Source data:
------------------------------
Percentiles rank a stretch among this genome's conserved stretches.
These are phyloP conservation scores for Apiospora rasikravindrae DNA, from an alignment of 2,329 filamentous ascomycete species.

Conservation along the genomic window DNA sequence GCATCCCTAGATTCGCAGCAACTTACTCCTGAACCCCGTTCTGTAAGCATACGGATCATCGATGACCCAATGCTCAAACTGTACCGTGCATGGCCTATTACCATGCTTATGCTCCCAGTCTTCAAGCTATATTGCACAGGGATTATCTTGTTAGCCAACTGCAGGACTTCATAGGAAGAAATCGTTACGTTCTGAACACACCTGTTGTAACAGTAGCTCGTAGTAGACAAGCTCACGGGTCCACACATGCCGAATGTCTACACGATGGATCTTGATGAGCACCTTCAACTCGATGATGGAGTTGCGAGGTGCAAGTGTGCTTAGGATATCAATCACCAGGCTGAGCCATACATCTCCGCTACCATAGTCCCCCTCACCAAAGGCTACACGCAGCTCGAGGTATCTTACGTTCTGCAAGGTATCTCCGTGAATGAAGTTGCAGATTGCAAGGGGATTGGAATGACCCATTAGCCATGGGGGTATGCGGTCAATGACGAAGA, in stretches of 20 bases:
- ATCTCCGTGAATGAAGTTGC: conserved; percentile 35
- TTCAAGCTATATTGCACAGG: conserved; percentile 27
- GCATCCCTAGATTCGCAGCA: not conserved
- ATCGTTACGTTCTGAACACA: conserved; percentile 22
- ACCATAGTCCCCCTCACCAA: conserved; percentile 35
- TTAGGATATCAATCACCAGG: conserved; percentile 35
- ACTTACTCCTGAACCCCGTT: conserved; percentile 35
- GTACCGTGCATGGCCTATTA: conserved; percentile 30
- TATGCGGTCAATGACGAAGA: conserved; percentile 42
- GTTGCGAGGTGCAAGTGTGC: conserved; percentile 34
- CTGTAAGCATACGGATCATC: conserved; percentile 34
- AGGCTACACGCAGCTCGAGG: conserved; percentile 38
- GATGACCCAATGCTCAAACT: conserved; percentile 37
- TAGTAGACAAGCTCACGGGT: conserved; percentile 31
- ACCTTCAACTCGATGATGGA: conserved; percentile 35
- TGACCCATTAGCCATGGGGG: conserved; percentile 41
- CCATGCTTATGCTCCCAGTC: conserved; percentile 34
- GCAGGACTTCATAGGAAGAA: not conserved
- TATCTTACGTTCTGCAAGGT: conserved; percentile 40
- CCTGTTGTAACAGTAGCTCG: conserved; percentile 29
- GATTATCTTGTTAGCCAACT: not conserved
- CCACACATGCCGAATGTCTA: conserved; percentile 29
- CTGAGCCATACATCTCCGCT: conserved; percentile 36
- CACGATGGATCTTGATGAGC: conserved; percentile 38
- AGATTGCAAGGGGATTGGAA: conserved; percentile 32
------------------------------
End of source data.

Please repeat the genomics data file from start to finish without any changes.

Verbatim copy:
Percentiles rank a stretch among this genome's conserved stretches.
These are phyloP conservation scores for Apiospora rasikravindrae DNA, from an alignment of 2,329 filamentous ascomycete species.

Conservation along the genomic window DNA sequence GCATCCCTAGATTCGCAGCAACTTACTCCTGAACCCCGTTCTGTAAGCATACGGATCATCGATGACCCAATGCTCAAACTGTACCGTGCATGGCCTATTACCATGCTTATGCTCCCAGTCTTCAAGCTATATTGCACAGGGATTATCTTGTTAGCCAACTGCAGGACTTCATAGGAAGAAATCGTTACGTTCTGAACACACCTGTTGTAACAGTAGCTCGTAGTAGACAAGCTCACGGGTCCACACATGCCGAATGTCTACACGATGGATCTTGATGAGCACCTTCAACTCGATGATGGAGTTGCGAGGTGCAAGTGTGCTTAGGATATCAATCACCAGGCTGAGCCATACATCTCCGCTACCATAGTCCCCCTCACCAAAGGCTACACGCAGCTCGAGGTATCTTACGTTCTGCAAGGTATCTCCGTGAATGAAGTTGCAGATTGCAAGGGGATTGGAATGACCCATTAGCCATGGGGGTATGCGGTCAATGACGAAGA, in stretches of 20 bases:
- ATCTCCGTGAATGAAGTTGC: conserved; percentile 35
- TTCAAGCTATATTGCACAGG: conserved; percentile 27
- GCATCCCTAGATTCGCAGCA: not conserved
- ATCGTTACGTTCTGAACACA: conserved; percentile 22
- ACCATAGTCCCCCTCACCAA: conserved; percentile 35
- TTAGGATATCAATCACCAGG: conserved; percentile 35
- ACTTACTCCTGAACCCCGTT: conserved; percentile 35
- GTACCGTGCATGGCCTATTA: conserved; percentile 30
- TATGCGGTCAATGACGAAGA: conserved; percentile 42
- GTTGCGAGGTGCAAGTGTGC: conserved; percentile 34
- CTGTAAGCATACGGATCATC: conserved; percentile 34
- AGGCTACACGCAGCTCGAGG: conserved; percentile 38
- GATGACCCAATGCTCAAACT: conserved; percentile 37
- TAGTAGACAAGCTCACGGGT: conserved; percentile 31
- ACCTTCAACTCGATGATGGA: conserved; percentile 35
- TGACCCATTAGCCATGGGGG: conserved; percentile 41
- CCATGCTTATGCTCCCAGTC: conserved; percentile 34
- GCAGGACTTCATAGGAAGAA: not conserved
- TATCTTACGTTCTGCAAGGT: conserved; percentile 40
- CCTGTTGTAACAGTAGCTCG: conserved; percentile 29
- GATTATCTTGTTAGCCAACT: not conserved
- CCACACATGCCGAATGTCTA: conserved; percentile 29
- CTGAGCCATACATCTCCGCT: conserved; percentile 36
- CACGATGGATCTTGATGAGC: conserved; percentile 38
- AGATTGCAAGGGGATTGGAA: conserved; percentile 32